Russian cosmonaut and station commander Andrey Borisenko also thanked the shuttle crew and wished them well on the last leg of their flight.

"[It was good] to see the shuttle crew visiting here when we were working, and I'm happy that the crew has completed the task and I'm glad that they enjoyed staying and working with us as well," Borisenko said in Russian. "Thank you very much and soft landing."

Parts of the International Space Station and docked shuttle Endeavour are featured in this image photographed by NASA astronaut Mike Fincke using a fish-eye lens attached to an electronic still camera, during the STS-134 mission's fourth and last spacewalk - the last EVA ever to be performed by a NASA shuttle crew on May 27, 2011. (Image credit: NASA)

Legacy of a space shuttle

Endeavour's 16-day mission is the 25th and final flight for NASA's youngest shuttle. The agency is bringing its 30-year space shuttle program to a close later this year to focus on exploration missions to an asteroid and Mars.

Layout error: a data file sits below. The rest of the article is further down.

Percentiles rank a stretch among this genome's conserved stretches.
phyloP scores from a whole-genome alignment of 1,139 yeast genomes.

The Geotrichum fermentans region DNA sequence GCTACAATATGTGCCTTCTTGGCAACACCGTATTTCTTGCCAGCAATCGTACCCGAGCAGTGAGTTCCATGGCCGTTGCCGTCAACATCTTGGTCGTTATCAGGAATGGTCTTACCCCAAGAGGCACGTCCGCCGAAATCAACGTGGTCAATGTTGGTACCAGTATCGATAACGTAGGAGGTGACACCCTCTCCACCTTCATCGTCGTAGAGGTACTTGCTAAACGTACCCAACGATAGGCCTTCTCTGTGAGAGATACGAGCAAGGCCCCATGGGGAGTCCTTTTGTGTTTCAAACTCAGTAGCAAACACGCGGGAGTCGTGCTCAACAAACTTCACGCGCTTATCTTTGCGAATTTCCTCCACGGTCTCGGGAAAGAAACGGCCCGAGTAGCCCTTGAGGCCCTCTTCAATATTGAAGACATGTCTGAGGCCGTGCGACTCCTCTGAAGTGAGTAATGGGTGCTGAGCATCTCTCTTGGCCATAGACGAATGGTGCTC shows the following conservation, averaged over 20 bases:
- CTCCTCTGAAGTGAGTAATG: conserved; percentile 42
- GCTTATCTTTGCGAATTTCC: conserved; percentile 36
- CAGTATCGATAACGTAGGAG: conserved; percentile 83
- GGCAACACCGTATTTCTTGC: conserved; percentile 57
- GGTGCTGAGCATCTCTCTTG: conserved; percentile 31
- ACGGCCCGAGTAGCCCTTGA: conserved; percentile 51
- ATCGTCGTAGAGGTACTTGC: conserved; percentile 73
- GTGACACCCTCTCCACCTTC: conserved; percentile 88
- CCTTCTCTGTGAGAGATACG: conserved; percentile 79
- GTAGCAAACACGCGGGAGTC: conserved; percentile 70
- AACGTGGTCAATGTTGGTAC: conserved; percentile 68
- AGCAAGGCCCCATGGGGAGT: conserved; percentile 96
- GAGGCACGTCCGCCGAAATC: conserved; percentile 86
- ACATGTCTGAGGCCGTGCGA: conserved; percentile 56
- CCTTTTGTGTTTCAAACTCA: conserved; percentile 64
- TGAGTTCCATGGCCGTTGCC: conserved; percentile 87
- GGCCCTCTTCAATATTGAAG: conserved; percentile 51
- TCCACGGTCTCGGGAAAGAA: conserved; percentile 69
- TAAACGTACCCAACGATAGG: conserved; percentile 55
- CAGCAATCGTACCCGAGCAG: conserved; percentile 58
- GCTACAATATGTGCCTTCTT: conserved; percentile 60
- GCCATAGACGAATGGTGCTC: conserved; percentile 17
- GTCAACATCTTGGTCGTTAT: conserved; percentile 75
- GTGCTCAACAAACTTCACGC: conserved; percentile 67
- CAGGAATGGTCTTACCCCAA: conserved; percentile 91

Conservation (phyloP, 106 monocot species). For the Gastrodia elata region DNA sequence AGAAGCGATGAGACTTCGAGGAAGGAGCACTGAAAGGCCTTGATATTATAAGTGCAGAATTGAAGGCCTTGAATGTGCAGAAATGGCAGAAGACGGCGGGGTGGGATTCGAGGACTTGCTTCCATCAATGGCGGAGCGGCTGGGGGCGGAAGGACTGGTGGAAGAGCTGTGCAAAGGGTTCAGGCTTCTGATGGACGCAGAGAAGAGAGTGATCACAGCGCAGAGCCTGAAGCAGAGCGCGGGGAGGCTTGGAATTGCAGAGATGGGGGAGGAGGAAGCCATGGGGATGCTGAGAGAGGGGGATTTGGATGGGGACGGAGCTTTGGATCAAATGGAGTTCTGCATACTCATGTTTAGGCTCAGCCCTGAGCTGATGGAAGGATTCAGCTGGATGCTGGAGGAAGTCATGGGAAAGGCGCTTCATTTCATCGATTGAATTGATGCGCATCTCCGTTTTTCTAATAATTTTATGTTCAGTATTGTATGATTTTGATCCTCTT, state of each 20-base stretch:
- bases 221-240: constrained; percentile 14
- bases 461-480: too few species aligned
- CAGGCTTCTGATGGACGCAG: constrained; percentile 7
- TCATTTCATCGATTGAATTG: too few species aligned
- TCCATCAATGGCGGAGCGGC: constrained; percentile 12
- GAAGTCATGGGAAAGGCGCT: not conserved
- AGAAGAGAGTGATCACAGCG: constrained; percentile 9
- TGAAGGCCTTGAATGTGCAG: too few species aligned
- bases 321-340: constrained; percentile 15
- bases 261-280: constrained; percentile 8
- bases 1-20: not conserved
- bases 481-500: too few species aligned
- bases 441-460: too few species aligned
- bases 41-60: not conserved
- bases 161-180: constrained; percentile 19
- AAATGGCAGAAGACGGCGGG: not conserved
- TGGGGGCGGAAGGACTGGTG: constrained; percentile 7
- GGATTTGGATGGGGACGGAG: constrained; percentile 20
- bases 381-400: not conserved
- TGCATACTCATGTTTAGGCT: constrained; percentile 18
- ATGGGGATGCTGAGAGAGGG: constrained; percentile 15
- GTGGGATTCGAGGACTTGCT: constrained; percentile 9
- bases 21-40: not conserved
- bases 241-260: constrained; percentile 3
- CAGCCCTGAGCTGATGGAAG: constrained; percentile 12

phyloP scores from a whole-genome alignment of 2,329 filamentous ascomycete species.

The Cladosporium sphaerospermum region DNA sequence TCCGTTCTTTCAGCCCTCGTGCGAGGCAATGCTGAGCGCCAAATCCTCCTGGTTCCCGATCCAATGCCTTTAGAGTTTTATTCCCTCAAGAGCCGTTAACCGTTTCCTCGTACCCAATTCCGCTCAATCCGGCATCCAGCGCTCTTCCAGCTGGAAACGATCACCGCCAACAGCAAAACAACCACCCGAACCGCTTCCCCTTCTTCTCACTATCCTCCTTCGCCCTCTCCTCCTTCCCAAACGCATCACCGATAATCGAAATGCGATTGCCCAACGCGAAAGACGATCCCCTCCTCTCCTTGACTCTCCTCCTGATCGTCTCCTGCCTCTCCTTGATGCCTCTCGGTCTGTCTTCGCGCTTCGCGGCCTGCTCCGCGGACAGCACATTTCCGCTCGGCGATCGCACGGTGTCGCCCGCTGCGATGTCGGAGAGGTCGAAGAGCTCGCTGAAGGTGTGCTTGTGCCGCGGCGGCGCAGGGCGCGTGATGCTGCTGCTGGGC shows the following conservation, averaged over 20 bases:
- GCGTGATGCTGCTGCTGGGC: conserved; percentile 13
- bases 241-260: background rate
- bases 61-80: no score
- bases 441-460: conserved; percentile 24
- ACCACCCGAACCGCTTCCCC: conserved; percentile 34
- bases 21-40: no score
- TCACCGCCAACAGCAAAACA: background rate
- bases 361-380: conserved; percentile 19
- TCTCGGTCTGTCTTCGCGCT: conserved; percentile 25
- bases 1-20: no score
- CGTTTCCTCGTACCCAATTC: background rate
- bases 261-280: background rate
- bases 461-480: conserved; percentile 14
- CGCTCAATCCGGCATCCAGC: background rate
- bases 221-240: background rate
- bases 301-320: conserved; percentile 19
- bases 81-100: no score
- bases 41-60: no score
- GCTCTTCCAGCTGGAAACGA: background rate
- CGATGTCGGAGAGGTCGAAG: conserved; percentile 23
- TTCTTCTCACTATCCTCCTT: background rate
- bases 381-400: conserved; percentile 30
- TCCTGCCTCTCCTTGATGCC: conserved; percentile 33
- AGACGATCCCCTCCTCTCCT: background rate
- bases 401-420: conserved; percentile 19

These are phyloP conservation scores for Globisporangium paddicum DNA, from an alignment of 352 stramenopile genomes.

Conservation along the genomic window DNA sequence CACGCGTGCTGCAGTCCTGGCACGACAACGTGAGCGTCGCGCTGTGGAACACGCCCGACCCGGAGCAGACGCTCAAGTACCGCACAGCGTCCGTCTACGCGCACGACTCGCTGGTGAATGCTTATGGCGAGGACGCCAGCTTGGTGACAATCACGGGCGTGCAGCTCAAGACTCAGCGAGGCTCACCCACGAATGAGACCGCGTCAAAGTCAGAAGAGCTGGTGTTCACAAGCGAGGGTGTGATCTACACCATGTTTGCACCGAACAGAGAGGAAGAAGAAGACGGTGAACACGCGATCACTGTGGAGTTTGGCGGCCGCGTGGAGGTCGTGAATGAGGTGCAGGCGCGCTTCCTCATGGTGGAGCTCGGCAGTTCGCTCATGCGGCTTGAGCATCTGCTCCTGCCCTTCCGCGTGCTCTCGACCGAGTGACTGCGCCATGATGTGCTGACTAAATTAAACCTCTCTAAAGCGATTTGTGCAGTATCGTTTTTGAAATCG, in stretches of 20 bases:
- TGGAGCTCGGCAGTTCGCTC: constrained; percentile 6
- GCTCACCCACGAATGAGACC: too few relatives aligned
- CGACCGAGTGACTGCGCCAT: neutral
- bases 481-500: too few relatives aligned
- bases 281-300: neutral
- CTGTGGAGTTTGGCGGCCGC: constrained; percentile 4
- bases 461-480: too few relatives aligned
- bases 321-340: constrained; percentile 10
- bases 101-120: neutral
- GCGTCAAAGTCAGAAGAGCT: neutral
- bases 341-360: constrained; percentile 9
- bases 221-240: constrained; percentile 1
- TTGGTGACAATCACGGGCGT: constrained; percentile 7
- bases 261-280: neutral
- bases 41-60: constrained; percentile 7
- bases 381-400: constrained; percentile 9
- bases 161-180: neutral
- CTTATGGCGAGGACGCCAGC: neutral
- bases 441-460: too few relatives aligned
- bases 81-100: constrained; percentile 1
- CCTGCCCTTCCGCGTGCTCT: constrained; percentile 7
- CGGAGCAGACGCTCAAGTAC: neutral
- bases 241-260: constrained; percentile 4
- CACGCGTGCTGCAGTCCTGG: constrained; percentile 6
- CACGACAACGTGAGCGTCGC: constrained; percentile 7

"I just want to say, on behalf of the STS-134 crew, that we had a very successful mission working with Expedition 28," shuttle commander Mark Kelly said. "It's been a great number of days docked. We're looking forward to getting home and we're going to leave these guys to a little peace and quiet."

Kelly also paid tribute to the U.S. troops to commemorate this weekend's holiday.

"On this Memorial Day weekend, I'd also like to say, as a crew, we're thanking the veterans out there who have lost their lives in wars, especially recently in Afghanistan and Iraq," he said. "It's very important for the American people to honor those folks over the weekend."

Endeavour's STS-134 mission was the 36th space shuttle visit to the International Space Station. It was Endeavour's 12th time at the orbiting outpost after being the first shuttle to open its hatches to the station as it was constructed. In 1998, Endeavour delivered the first U.S. segment of the space station, the Unity node, which was connected to the Russian Zarya module. [Building the International Space Station]